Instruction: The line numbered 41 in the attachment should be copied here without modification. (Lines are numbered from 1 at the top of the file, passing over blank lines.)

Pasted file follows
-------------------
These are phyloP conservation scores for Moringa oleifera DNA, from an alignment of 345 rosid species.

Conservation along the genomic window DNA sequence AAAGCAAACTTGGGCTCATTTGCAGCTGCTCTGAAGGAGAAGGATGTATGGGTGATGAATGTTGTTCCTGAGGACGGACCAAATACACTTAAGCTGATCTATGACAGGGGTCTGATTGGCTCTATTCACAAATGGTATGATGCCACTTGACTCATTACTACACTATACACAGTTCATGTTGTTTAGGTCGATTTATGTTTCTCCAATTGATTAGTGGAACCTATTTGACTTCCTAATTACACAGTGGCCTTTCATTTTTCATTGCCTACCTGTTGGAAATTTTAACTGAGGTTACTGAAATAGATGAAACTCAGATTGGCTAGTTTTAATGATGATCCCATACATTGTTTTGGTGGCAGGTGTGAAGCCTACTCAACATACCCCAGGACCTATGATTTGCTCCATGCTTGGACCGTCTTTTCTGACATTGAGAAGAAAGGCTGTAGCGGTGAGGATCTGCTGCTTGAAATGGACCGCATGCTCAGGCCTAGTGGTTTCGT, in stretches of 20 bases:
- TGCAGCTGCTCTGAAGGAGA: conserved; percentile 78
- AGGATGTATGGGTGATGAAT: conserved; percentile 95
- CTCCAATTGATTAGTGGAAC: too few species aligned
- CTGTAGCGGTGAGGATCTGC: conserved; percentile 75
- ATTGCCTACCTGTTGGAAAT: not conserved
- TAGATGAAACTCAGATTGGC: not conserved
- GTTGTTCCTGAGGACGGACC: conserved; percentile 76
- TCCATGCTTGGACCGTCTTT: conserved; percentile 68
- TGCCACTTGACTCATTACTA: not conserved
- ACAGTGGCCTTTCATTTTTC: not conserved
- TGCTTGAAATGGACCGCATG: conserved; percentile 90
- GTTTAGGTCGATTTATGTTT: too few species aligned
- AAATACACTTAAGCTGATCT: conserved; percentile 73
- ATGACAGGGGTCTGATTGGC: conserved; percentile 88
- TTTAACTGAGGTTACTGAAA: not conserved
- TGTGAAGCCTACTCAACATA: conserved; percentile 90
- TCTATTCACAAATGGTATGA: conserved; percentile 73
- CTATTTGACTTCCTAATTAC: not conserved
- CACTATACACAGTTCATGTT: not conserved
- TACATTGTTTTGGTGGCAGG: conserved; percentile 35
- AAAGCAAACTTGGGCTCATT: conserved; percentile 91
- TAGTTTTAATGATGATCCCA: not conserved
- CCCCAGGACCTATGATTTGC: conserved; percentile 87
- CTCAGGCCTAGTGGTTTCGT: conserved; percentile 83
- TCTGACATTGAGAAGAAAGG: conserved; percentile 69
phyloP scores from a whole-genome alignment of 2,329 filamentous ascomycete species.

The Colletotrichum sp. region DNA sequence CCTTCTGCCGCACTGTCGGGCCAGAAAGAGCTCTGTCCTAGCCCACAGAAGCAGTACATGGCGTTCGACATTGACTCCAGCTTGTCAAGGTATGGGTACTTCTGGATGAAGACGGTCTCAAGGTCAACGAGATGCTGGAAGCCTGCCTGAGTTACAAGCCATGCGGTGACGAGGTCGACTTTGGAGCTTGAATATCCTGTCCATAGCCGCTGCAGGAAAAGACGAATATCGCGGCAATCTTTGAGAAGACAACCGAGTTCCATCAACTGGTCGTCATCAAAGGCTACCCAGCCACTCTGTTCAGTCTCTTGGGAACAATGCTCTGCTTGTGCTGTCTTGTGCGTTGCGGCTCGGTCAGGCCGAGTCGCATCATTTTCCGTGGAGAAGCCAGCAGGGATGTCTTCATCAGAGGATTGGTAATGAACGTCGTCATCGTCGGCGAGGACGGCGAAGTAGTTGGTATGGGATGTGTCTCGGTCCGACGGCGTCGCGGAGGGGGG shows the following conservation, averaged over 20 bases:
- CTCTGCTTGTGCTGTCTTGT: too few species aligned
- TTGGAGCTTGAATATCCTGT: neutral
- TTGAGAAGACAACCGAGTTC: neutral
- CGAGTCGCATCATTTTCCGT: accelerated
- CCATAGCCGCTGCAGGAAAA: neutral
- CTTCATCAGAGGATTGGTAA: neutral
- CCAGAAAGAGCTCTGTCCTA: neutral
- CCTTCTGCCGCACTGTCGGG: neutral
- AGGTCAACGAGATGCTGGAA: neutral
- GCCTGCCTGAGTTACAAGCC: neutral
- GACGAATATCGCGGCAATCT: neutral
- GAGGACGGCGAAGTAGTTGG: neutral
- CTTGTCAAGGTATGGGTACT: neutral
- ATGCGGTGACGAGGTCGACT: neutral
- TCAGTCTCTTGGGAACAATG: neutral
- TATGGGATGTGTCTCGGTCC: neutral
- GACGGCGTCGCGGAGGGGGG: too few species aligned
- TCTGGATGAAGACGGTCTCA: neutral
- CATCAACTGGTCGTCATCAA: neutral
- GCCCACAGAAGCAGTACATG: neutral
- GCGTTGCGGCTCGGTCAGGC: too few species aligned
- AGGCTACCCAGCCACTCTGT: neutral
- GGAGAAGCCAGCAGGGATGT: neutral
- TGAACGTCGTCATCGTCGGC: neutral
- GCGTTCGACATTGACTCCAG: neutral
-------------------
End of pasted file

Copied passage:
- GAGGACGGCGAAGTAGTTGG: neutral